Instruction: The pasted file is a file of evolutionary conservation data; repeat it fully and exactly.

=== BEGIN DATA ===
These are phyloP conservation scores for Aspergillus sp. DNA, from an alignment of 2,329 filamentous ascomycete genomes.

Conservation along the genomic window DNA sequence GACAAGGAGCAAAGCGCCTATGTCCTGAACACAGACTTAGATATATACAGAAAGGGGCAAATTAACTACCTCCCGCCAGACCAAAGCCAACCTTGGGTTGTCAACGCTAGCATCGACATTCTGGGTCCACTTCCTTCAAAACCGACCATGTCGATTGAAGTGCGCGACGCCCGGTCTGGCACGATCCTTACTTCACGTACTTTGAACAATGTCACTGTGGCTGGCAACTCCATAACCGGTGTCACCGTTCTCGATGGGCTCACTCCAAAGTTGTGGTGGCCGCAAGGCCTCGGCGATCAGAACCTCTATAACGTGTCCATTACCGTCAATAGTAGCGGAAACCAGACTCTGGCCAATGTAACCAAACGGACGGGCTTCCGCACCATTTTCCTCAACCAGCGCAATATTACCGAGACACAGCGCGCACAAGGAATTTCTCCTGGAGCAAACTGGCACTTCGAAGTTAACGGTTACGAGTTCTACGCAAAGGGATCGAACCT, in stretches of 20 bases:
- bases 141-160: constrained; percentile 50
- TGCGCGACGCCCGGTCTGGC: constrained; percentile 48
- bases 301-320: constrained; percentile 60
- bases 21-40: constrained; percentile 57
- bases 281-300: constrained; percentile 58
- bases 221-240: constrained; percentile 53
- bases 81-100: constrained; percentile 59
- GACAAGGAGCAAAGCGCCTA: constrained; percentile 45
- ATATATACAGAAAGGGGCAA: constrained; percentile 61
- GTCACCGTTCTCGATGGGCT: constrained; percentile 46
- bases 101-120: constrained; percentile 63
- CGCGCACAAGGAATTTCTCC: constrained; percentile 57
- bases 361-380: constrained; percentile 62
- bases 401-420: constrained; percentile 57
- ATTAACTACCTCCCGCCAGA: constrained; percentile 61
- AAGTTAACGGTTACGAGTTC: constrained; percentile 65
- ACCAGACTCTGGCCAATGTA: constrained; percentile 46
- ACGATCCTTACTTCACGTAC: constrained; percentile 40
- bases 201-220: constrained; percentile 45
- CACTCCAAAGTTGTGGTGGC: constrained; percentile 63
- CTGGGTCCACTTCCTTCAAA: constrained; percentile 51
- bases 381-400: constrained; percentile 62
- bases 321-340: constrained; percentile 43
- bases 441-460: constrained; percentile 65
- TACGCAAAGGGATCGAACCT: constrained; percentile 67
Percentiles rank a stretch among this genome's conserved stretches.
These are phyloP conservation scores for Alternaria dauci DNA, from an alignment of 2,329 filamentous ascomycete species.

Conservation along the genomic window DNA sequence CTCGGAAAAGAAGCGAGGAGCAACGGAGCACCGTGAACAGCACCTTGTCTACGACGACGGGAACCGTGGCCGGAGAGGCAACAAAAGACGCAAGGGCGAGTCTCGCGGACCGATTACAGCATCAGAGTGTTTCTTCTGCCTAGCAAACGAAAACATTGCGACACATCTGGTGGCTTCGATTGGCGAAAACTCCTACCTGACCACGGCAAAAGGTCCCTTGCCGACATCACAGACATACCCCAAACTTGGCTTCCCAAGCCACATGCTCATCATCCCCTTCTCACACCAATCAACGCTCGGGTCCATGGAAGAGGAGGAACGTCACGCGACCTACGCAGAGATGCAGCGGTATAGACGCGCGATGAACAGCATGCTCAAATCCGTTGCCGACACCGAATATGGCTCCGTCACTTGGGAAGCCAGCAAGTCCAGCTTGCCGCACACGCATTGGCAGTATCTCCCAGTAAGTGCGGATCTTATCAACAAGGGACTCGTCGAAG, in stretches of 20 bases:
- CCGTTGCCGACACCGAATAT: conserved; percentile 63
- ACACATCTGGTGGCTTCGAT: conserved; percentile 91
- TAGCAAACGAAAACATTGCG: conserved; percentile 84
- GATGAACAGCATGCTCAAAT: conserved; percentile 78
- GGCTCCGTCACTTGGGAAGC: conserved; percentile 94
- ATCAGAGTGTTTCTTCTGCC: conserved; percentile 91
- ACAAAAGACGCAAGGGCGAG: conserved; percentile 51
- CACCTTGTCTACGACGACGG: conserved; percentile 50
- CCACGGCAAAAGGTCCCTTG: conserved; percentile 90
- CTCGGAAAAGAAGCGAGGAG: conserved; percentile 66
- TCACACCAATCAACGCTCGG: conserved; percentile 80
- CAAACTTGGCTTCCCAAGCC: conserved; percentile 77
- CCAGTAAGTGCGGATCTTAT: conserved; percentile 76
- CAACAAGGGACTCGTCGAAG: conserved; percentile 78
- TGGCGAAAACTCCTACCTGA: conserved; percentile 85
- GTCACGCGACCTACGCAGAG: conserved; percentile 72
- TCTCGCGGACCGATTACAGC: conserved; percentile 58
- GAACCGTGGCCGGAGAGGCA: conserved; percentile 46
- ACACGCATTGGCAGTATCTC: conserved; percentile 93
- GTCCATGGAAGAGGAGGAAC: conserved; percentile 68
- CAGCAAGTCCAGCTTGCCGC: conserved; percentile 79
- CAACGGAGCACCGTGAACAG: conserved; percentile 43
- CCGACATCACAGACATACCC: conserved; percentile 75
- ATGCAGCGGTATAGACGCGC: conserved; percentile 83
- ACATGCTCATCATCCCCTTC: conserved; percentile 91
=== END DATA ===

These are phyloP conservation scores for Aspergillus sp. DNA, from an alignment of 2,329 filamentous ascomycete genomes.

Conservation along the genomic window DNA sequence GACAAGGAGCAAAGCGCCTATGTCCTGAACACAGACTTAGATATATACAGAAAGGGGCAAATTAACTACCTCCCGCCAGACCAAAGCCAACCTTGGGTTGTCAACGCTAGCATCGACATTCTGGGTCCACTTCCTTCAAAACCGACCATGTCGATTGAAGTGCGCGACGCCCGGTCTGGCACGATCCTTACTTCACGTACTTTGAACAATGTCACTGTGGCTGGCAACTCCATAACCGGTGTCACCGTTCTCGATGGGCTCACTCCAAAGTTGTGGTGGCCGCAAGGCCTCGGCGATCAGAACCTCTATAACGTGTCCATTACCGTCAATAGTAGCGGAAACCAGACTCTGGCCAATGTAACCAAACGGACGGGCTTCCGCACCATTTTCCTCAACCAGCGCAATATTACCGAGACACAGCGCGCACAAGGAATTTCTCCTGGAGCAAACTGGCACTTCGAAGTTAACGGTTACGAGTTCTACGCAAAGGGATCGAACCT, in stretches of 20 bases:
- bases 141-160: constrained; percentile 50
- TGCGCGACGCCCGGTCTGGC: constrained; percentile 48
- bases 301-320: constrained; percentile 60
- bases 21-40: constrained; percentile 57
- bases 281-300: constrained; percentile 58
- bases 221-240: constrained; percentile 53
- bases 81-100: constrained; percentile 59
- GACAAGGAGCAAAGCGCCTA: constrained; percentile 45
- ATATATACAGAAAGGGGCAA: constrained; percentile 61
- GTCACCGTTCTCGATGGGCT: constrained; percentile 46
- bases 101-120: constrained; percentile 63
- CGCGCACAAGGAATTTCTCC: constrained; percentile 57
- bases 361-380: constrained; percentile 62
- bases 401-420: constrained; percentile 57
- ATTAACTACCTCCCGCCAGA: constrained; percentile 61
- AAGTTAACGGTTACGAGTTC: constrained; percentile 65
- ACCAGACTCTGGCCAATGTA: constrained; percentile 46
- ACGATCCTTACTTCACGTAC: constrained; percentile 40
- bases 201-220: constrained; percentile 45
- CACTCCAAAGTTGTGGTGGC: constrained; percentile 63
- CTGGGTCCACTTCCTTCAAA: constrained; percentile 51
- bases 381-400: constrained; percentile 62
- bases 321-340: constrained; percentile 43
- bases 441-460: constrained; percentile 65
- TACGCAAAGGGATCGAACCT: constrained; percentile 67
Percentiles rank a stretch among this genome's conserved stretches.
These are phyloP conservation scores for Alternaria dauci DNA, from an alignment of 2,329 filamentous ascomycete species.

Conservation along the genomic window DNA sequence CTCGGAAAAGAAGCGAGGAGCAACGGAGCACCGTGAACAGCACCTTGTCTACGACGACGGGAACCGTGGCCGGAGAGGCAACAAAAGACGCAAGGGCGAGTCTCGCGGACCGATTACAGCATCAGAGTGTTTCTTCTGCCTAGCAAACGAAAACATTGCGACACATCTGGTGGCTTCGATTGGCGAAAACTCCTACCTGACCACGGCAAAAGGTCCCTTGCCGACATCACAGACATACCCCAAACTTGGCTTCCCAAGCCACATGCTCATCATCCCCTTCTCACACCAATCAACGCTCGGGTCCATGGAAGAGGAGGAACGTCACGCGACCTACGCAGAGATGCAGCGGTATAGACGCGCGATGAACAGCATGCTCAAATCCGTTGCCGACACCGAATATGGCTCCGTCACTTGGGAAGCCAGCAAGTCCAGCTTGCCGCACACGCATTGGCAGTATCTCCCAGTAAGTGCGGATCTTATCAACAAGGGACTCGTCGAAG, in stretches of 20 bases:
- CCGTTGCCGACACCGAATAT: conserved; percentile 63
- ACACATCTGGTGGCTTCGAT: conserved; percentile 91
- TAGCAAACGAAAACATTGCG: conserved; percentile 84
- GATGAACAGCATGCTCAAAT: conserved; percentile 78
- GGCTCCGTCACTTGGGAAGC: conserved; percentile 94
- ATCAGAGTGTTTCTTCTGCC: conserved; percentile 91
- ACAAAAGACGCAAGGGCGAG: conserved; percentile 51
- CACCTTGTCTACGACGACGG: conserved; percentile 50
- CCACGGCAAAAGGTCCCTTG: conserved; percentile 90
- CTCGGAAAAGAAGCGAGGAG: conserved; percentile 66
- TCACACCAATCAACGCTCGG: conserved; percentile 80
- CAAACTTGGCTTCCCAAGCC: conserved; percentile 77
- CCAGTAAGTGCGGATCTTAT: conserved; percentile 76
- CAACAAGGGACTCGTCGAAG: conserved; percentile 78
- TGGCGAAAACTCCTACCTGA: conserved; percentile 85
- GTCACGCGACCTACGCAGAG: conserved; percentile 72
- TCTCGCGGACCGATTACAGC: conserved; percentile 58
- GAACCGTGGCCGGAGAGGCA: conserved; percentile 46
- ACACGCATTGGCAGTATCTC: conserved; percentile 93
- GTCCATGGAAGAGGAGGAAC: conserved; percentile 68
- CAGCAAGTCCAGCTTGCCGC: conserved; percentile 79
- CAACGGAGCACCGTGAACAG: conserved; percentile 43
- CCGACATCACAGACATACCC: conserved; percentile 75
- ATGCAGCGGTATAGACGCGC: conserved; percentile 83
- ACATGCTCATCATCCCCTTC: conserved; percentile 91